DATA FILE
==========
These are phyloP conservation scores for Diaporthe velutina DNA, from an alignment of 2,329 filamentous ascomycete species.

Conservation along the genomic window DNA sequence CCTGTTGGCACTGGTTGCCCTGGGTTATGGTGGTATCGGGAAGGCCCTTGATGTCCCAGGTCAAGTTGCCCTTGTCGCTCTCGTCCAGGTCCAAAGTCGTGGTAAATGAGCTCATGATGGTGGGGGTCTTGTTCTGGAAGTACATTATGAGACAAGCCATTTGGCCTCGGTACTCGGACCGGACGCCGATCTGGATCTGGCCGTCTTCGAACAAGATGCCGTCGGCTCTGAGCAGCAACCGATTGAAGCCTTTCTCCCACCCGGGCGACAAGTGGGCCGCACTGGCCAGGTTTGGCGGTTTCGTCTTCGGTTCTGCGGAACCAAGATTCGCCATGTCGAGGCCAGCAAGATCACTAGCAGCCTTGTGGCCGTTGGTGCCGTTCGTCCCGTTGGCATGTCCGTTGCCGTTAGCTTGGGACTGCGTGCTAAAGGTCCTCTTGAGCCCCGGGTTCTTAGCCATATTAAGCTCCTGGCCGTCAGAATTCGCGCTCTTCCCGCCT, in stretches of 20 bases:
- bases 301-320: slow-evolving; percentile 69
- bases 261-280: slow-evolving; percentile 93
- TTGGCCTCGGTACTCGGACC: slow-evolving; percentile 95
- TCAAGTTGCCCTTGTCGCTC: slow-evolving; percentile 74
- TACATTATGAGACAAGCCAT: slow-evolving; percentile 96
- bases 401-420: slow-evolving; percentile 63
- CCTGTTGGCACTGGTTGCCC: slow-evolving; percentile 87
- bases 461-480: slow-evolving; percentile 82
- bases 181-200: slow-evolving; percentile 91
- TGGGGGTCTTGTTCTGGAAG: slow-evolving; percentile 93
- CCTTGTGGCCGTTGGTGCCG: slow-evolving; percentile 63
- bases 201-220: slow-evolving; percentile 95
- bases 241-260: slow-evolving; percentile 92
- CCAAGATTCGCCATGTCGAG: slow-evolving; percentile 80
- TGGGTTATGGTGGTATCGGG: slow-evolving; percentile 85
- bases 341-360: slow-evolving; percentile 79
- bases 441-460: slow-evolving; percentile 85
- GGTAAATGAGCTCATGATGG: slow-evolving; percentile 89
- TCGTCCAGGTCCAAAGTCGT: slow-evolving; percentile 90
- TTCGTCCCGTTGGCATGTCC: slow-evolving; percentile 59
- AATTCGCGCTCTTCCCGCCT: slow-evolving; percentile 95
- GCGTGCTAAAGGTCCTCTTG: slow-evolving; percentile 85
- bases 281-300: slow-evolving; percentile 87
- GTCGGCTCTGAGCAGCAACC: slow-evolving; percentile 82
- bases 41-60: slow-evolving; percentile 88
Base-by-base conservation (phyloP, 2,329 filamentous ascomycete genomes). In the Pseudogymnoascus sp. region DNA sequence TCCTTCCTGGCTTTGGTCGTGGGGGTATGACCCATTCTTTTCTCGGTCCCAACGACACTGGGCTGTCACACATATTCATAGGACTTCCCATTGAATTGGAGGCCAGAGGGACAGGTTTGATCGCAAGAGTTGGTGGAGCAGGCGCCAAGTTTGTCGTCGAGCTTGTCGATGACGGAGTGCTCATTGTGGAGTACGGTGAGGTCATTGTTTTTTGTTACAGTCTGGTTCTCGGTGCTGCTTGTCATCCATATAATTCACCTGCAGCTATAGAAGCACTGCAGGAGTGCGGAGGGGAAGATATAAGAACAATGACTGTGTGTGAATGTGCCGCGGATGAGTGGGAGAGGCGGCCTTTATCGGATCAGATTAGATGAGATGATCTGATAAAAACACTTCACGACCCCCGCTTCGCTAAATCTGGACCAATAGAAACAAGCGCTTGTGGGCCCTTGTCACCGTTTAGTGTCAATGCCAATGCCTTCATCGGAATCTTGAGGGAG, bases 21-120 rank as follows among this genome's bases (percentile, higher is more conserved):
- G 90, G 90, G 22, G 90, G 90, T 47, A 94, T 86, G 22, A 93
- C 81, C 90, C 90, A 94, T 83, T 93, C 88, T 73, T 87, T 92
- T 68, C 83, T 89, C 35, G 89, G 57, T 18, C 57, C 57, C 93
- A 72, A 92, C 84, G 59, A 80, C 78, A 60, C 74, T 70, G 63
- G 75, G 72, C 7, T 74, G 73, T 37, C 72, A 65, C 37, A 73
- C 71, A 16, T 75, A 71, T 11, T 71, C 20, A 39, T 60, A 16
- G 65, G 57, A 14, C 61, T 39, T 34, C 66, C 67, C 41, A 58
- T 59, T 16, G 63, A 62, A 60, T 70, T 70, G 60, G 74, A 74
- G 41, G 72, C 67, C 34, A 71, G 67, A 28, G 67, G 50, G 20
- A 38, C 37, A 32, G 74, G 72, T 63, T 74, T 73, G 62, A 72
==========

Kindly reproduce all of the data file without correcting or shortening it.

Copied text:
These are phyloP conservation scores for Diaporthe velutina DNA, from an alignment of 2,329 filamentous ascomycete species.

Conservation along the genomic window DNA sequence CCTGTTGGCACTGGTTGCCCTGGGTTATGGTGGTATCGGGAAGGCCCTTGATGTCCCAGGTCAAGTTGCCCTTGTCGCTCTCGTCCAGGTCCAAAGTCGTGGTAAATGAGCTCATGATGGTGGGGGTCTTGTTCTGGAAGTACATTATGAGACAAGCCATTTGGCCTCGGTACTCGGACCGGACGCCGATCTGGATCTGGCCGTCTTCGAACAAGATGCCGTCGGCTCTGAGCAGCAACCGATTGAAGCCTTTCTCCCACCCGGGCGACAAGTGGGCCGCACTGGCCAGGTTTGGCGGTTTCGTCTTCGGTTCTGCGGAACCAAGATTCGCCATGTCGAGGCCAGCAAGATCACTAGCAGCCTTGTGGCCGTTGGTGCCGTTCGTCCCGTTGGCATGTCCGTTGCCGTTAGCTTGGGACTGCGTGCTAAAGGTCCTCTTGAGCCCCGGGTTCTTAGCCATATTAAGCTCCTGGCCGTCAGAATTCGCGCTCTTCCCGCCT, in stretches of 20 bases:
- bases 301-320: slow-evolving; percentile 69
- bases 261-280: slow-evolving; percentile 93
- TTGGCCTCGGTACTCGGACC: slow-evolving; percentile 95
- TCAAGTTGCCCTTGTCGCTC: slow-evolving; percentile 74
- TACATTATGAGACAAGCCAT: slow-evolving; percentile 96
- bases 401-420: slow-evolving; percentile 63
- CCTGTTGGCACTGGTTGCCC: slow-evolving; percentile 87
- bases 461-480: slow-evolving; percentile 82
- bases 181-200: slow-evolving; percentile 91
- TGGGGGTCTTGTTCTGGAAG: slow-evolving; percentile 93
- CCTTGTGGCCGTTGGTGCCG: slow-evolving; percentile 63
- bases 201-220: slow-evolving; percentile 95
- bases 241-260: slow-evolving; percentile 92
- CCAAGATTCGCCATGTCGAG: slow-evolving; percentile 80
- TGGGTTATGGTGGTATCGGG: slow-evolving; percentile 85
- bases 341-360: slow-evolving; percentile 79
- bases 441-460: slow-evolving; percentile 85
- GGTAAATGAGCTCATGATGG: slow-evolving; percentile 89
- TCGTCCAGGTCCAAAGTCGT: slow-evolving; percentile 90
- TTCGTCCCGTTGGCATGTCC: slow-evolving; percentile 59
- AATTCGCGCTCTTCCCGCCT: slow-evolving; percentile 95
- GCGTGCTAAAGGTCCTCTTG: slow-evolving; percentile 85
- bases 281-300: slow-evolving; percentile 87
- GTCGGCTCTGAGCAGCAACC: slow-evolving; percentile 82
- bases 41-60: slow-evolving; percentile 88
Base-by-base conservation (phyloP, 2,329 filamentous ascomycete genomes). In the Pseudogymnoascus sp. region DNA sequence TCCTTCCTGGCTTTGGTCGTGGGGGTATGACCCATTCTTTTCTCGGTCCCAACGACACTGGGCTGTCACACATATTCATAGGACTTCCCATTGAATTGGAGGCCAGAGGGACAGGTTTGATCGCAAGAGTTGGTGGAGCAGGCGCCAAGTTTGTCGTCGAGCTTGTCGATGACGGAGTGCTCATTGTGGAGTACGGTGAGGTCATTGTTTTTTGTTACAGTCTGGTTCTCGGTGCTGCTTGTCATCCATATAATTCACCTGCAGCTATAGAAGCACTGCAGGAGTGCGGAGGGGAAGATATAAGAACAATGACTGTGTGTGAATGTGCCGCGGATGAGTGGGAGAGGCGGCCTTTATCGGATCAGATTAGATGAGATGATCTGATAAAAACACTTCACGACCCCCGCTTCGCTAAATCTGGACCAATAGAAACAAGCGCTTGTGGGCCCTTGTCACCGTTTAGTGTCAATGCCAATGCCTTCATCGGAATCTTGAGGGAG, bases 21-120 rank as follows among this genome's bases (percentile, higher is more conserved):
- G 90, G 90, G 22, G 90, G 90, T 47, A 94, T 86, G 22, A 93
- C 81, C 90, C 90, A 94, T 83, T 93, C 88, T 73, T 87, T 92
- T 68, C 83, T 89, C 35, G 89, G 57, T 18, C 57, C 57, C 93
- A 72, A 92, C 84, G 59, A 80, C 78, A 60, C 74, T 70, G 63
- G 75, G 72, C 7, T 74, G 73, T 37, C 72, A 65, C 37, A 73
- C 71, A 16, T 75, A 71, T 11, T 71, C 20, A 39, T 60, A 16
- G 65, G 57, A 14, C 61, T 39, T 34, C 66, C 67, C 41, A 58
- T 59, T 16, G 63, A 62, A 60, T 70, T 70, G 60, G 74, A 74
- G 41, G 72, C 67, C 34, A 71, G 67, A 28, G 67, G 50, G 20
- A 38, C 37, A 32, G 74, G 72, T 63, T 74, T 73, G 62, A 72